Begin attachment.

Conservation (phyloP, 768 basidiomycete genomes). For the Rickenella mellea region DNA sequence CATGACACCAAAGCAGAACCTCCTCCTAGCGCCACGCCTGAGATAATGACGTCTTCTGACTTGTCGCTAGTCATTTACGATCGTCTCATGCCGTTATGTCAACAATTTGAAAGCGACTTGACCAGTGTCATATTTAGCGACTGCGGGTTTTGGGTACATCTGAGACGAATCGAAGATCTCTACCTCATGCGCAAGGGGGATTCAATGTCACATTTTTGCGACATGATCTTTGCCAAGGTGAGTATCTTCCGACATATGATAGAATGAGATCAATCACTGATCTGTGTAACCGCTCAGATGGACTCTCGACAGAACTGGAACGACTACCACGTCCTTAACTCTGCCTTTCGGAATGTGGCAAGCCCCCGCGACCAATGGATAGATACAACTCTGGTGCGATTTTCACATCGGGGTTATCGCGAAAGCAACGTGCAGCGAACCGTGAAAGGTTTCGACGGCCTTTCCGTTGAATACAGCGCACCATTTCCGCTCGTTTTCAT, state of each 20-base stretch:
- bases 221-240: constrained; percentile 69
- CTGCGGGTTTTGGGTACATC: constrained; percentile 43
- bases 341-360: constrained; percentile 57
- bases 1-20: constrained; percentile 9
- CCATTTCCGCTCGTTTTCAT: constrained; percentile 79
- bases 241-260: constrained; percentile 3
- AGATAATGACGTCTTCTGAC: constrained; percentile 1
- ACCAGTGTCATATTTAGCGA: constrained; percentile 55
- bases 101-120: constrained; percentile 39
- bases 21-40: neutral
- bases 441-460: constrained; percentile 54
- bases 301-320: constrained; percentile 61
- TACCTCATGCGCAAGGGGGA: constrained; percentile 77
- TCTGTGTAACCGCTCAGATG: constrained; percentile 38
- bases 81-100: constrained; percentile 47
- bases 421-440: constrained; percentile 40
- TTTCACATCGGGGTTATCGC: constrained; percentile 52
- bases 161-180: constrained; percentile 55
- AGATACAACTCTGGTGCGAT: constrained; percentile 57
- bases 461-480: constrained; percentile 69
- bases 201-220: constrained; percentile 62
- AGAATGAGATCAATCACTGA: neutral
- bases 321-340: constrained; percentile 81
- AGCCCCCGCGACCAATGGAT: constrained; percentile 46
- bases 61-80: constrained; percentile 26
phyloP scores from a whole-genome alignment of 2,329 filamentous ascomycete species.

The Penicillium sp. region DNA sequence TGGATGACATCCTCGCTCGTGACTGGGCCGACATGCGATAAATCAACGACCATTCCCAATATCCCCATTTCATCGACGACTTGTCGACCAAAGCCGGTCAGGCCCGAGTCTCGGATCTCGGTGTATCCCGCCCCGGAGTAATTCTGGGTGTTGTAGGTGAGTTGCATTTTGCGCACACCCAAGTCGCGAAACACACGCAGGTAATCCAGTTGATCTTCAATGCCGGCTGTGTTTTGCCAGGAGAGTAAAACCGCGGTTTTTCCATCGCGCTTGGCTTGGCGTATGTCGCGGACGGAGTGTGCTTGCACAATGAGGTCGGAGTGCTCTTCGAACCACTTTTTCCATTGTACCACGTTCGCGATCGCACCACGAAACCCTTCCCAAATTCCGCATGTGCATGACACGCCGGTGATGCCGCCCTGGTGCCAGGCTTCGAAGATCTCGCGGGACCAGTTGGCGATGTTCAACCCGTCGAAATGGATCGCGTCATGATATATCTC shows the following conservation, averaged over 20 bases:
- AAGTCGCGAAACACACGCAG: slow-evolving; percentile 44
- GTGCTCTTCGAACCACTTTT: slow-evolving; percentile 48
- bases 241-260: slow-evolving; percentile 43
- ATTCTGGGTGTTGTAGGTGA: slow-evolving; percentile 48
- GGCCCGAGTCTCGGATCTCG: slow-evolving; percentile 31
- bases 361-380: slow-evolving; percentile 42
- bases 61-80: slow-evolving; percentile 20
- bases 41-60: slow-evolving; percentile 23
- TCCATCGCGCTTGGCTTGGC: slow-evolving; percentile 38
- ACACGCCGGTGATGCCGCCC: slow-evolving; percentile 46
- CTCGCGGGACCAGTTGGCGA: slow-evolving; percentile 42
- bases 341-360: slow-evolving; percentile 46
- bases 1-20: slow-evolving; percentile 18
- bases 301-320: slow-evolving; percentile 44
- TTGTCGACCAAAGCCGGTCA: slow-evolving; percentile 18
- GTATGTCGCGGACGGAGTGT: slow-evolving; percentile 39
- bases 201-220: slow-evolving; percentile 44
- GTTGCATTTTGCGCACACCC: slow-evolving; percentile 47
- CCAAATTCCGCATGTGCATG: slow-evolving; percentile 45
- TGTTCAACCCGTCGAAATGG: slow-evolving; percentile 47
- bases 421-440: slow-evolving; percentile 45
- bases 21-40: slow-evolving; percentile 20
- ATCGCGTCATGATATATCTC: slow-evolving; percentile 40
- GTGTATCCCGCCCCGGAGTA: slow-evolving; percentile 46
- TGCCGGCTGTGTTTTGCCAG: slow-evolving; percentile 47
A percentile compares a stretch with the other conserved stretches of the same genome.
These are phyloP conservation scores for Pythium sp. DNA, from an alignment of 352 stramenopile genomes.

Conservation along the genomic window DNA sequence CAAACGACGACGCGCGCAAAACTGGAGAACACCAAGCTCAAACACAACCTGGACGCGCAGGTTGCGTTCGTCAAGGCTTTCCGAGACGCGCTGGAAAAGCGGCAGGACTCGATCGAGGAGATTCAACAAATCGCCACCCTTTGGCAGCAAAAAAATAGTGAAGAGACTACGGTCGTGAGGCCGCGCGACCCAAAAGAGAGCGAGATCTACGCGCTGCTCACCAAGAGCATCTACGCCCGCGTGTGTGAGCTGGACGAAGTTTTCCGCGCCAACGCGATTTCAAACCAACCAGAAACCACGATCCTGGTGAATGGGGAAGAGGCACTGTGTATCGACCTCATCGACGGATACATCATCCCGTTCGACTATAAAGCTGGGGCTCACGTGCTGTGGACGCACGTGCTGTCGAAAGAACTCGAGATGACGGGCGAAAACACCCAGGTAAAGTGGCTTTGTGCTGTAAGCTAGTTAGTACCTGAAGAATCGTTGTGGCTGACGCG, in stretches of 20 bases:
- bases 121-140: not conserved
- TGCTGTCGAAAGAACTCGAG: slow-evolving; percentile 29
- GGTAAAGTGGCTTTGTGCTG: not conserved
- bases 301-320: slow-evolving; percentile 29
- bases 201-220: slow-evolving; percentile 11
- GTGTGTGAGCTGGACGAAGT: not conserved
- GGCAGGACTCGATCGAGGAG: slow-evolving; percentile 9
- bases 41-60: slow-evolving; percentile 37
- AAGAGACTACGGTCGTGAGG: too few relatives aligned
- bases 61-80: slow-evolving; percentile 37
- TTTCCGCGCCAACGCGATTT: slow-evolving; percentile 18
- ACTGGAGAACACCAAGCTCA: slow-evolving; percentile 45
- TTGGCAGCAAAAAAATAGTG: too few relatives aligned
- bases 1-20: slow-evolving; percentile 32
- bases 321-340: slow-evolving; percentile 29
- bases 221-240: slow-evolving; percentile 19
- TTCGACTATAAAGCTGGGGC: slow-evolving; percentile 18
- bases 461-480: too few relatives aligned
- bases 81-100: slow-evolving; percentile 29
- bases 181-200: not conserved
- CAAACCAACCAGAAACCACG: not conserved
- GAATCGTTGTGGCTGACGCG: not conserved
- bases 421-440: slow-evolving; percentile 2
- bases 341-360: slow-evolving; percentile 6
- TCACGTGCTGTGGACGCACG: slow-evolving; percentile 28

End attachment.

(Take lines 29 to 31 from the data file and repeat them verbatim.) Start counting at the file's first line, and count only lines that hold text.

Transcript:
- AAGTCGCGAAACACACGCAG: slow-evolving; percentile 44
- GTGCTCTTCGAACCACTTTT: slow-evolving; percentile 48
- bases 241-260: slow-evolving; percentile 43